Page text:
5.         int result = x + y;
  6.         Console.WriteLine("{0} + {1} = {2}", x, y, result);
  7.         return result;
  8.     }
  9.  
  10.     public int Subtract(int x, int y)
  11.     {
  12.         int result = x - y;
  13.         Console.WriteLine("{0} - {1} = {2}", x, y, result);
  14.         return result;
  15.     }
  16.  
  17.     public int Divide(int x, int y)
  18.     {
  19.         int result = x / y;
  20.         Console.WriteLine("{0} / {1} = {2}", x, y, result);
  21.         return result;
  22.     }
  23.  
  24.     public int Multiply(int x, int y)
  25.     {
  26.         int result = x * y;
  27.         Console.WriteLine("{0} * {1} = {2}", x, y, result);
  28.         return result;
  29.     }
  30.  
  31.     public IAsyncResult BeginEchoString(string text, AsyncCallback callback, object userState)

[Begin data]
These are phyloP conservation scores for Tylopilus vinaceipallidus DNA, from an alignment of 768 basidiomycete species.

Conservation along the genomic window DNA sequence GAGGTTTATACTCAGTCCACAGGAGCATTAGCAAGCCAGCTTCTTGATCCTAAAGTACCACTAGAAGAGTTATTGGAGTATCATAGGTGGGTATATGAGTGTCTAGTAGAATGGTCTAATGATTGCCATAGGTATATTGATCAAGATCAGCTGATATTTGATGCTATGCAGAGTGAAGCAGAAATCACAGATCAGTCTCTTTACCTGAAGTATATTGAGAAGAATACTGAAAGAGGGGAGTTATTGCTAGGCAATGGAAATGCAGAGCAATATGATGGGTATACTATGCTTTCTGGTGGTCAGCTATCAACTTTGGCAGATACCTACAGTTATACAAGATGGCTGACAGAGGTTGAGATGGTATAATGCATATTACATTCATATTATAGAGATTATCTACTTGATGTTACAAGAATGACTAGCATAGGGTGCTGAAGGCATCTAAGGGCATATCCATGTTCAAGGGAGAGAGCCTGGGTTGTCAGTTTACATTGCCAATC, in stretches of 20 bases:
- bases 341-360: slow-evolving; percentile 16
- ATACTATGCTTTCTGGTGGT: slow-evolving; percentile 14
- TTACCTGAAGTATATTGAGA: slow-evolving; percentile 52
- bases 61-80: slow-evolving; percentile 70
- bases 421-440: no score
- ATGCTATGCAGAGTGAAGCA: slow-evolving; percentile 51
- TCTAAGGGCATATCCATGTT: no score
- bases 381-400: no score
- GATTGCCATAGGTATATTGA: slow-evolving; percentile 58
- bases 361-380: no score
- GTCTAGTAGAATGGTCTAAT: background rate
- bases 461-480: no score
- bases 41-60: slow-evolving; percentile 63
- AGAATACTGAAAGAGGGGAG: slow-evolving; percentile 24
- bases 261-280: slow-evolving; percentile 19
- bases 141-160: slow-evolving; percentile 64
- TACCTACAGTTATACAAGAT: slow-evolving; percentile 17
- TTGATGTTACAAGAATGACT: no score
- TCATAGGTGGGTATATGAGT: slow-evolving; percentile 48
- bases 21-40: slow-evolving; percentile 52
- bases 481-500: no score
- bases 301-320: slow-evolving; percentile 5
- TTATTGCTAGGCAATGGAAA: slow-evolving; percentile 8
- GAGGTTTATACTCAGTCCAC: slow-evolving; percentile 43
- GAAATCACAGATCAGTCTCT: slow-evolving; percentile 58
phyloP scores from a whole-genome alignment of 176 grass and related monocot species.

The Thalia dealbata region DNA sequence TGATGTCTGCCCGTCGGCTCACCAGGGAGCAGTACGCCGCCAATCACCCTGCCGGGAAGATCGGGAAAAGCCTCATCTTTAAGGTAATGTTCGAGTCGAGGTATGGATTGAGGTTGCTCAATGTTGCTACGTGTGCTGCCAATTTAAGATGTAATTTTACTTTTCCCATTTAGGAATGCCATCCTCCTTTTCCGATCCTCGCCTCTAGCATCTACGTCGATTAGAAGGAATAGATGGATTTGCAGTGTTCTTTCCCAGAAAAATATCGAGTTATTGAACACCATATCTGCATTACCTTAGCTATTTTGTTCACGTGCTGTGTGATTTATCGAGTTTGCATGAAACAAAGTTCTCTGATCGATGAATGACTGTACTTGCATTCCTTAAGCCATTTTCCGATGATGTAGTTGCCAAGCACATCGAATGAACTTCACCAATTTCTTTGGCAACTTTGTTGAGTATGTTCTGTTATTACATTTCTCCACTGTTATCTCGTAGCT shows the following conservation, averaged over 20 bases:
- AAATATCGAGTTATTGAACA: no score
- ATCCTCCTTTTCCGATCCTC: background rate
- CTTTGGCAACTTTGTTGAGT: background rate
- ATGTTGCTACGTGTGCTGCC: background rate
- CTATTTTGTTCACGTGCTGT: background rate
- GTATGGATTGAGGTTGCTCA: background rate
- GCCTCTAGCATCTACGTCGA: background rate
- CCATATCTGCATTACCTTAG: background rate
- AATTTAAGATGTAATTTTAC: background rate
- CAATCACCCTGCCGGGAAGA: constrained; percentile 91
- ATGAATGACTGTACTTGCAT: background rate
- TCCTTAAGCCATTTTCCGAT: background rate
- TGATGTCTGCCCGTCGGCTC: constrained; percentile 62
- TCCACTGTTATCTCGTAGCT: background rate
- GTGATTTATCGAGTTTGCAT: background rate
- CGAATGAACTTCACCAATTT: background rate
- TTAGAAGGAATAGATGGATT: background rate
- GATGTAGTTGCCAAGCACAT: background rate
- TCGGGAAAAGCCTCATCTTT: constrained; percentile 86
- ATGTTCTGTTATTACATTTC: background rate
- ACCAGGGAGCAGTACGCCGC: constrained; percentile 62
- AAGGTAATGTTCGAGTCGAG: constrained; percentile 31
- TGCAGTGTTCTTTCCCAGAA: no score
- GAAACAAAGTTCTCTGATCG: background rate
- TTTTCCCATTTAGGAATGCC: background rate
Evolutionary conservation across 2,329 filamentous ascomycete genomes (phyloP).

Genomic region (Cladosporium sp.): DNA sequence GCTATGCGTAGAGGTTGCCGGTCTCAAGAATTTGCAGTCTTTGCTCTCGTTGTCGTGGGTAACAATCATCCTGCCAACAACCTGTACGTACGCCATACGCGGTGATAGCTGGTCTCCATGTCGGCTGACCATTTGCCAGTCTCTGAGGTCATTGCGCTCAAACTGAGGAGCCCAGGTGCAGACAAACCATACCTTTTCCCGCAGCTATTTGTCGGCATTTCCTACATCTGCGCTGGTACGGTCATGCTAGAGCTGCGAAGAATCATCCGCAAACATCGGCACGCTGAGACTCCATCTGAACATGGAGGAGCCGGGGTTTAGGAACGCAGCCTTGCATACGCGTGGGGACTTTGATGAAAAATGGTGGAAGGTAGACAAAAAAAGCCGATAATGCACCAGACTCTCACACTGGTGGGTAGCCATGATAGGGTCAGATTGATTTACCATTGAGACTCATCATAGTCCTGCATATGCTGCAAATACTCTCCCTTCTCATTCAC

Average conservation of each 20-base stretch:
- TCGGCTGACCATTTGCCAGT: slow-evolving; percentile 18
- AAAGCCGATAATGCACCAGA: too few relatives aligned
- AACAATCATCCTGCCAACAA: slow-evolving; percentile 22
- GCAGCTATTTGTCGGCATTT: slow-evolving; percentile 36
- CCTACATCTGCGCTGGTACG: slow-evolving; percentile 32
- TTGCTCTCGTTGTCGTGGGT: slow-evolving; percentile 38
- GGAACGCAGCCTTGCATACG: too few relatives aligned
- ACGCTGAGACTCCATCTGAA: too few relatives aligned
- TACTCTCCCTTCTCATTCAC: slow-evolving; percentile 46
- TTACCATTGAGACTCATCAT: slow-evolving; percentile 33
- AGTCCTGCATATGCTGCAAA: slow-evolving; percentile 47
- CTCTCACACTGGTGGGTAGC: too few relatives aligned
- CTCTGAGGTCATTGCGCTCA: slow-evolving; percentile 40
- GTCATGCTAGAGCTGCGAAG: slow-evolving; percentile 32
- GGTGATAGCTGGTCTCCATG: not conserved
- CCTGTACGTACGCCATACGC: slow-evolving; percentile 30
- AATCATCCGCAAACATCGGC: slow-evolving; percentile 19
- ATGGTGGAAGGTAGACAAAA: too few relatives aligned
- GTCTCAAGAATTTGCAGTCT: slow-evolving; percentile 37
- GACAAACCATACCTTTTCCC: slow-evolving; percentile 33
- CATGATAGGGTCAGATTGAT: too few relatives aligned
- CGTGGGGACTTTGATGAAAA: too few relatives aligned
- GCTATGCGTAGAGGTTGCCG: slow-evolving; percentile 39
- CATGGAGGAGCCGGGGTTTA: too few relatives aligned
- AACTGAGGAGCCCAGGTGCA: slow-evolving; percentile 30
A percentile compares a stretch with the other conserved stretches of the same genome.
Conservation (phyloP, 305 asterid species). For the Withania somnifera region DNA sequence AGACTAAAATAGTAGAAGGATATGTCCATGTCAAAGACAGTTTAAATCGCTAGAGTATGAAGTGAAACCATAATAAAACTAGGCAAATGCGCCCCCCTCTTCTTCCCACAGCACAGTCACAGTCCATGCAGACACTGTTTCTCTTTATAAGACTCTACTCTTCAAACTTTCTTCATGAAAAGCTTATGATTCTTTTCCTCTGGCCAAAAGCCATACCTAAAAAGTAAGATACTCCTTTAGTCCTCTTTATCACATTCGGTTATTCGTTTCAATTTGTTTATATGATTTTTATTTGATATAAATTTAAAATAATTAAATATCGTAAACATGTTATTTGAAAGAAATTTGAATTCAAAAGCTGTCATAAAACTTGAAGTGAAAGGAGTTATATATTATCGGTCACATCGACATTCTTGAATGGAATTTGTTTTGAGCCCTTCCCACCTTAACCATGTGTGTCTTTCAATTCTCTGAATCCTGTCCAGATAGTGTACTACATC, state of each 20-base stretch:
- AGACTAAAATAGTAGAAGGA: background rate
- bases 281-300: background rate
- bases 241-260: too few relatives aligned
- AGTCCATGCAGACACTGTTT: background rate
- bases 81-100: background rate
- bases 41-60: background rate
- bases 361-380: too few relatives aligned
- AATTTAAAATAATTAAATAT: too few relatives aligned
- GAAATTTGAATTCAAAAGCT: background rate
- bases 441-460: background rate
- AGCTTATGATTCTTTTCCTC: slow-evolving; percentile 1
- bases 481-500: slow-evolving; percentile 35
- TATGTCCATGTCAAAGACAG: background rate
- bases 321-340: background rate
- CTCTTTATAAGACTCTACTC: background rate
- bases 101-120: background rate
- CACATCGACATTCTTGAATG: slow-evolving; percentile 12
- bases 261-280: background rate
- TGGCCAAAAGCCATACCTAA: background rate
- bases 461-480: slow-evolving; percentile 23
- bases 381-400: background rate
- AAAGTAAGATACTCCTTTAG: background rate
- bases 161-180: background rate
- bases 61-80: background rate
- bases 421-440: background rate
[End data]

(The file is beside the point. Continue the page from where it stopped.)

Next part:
32.     {
  33.         Func<string, string> func = this.EchoStringDoWork;
  34.         return func.BeginInvoke(text, callback, userState);
  35.     }
  36.  
  37.     public string EndEchoString(IAsyncResult asyncResult)
  38.     {
  39.         Func<string, string> func = ((System.Runtime.Remoting.Messaging.AsyncResult)asyncResult).AsyncDelegate as Func<string, string>;
  40.         return func.EndInvoke(asyncResult);
  41.     }
  42.  
  43.     private string EchoStringDoWork(string input) { return input; }
  44. }

Now for setting up the service. This operation behavior needs an instance of an inspector, so it cannot be defined as an attribute (attribute arguments cannot be user-defined objects). We’ll define two inspectors, one for the calculator (no negative numbers) and one for the asynchronous operations (no null return values):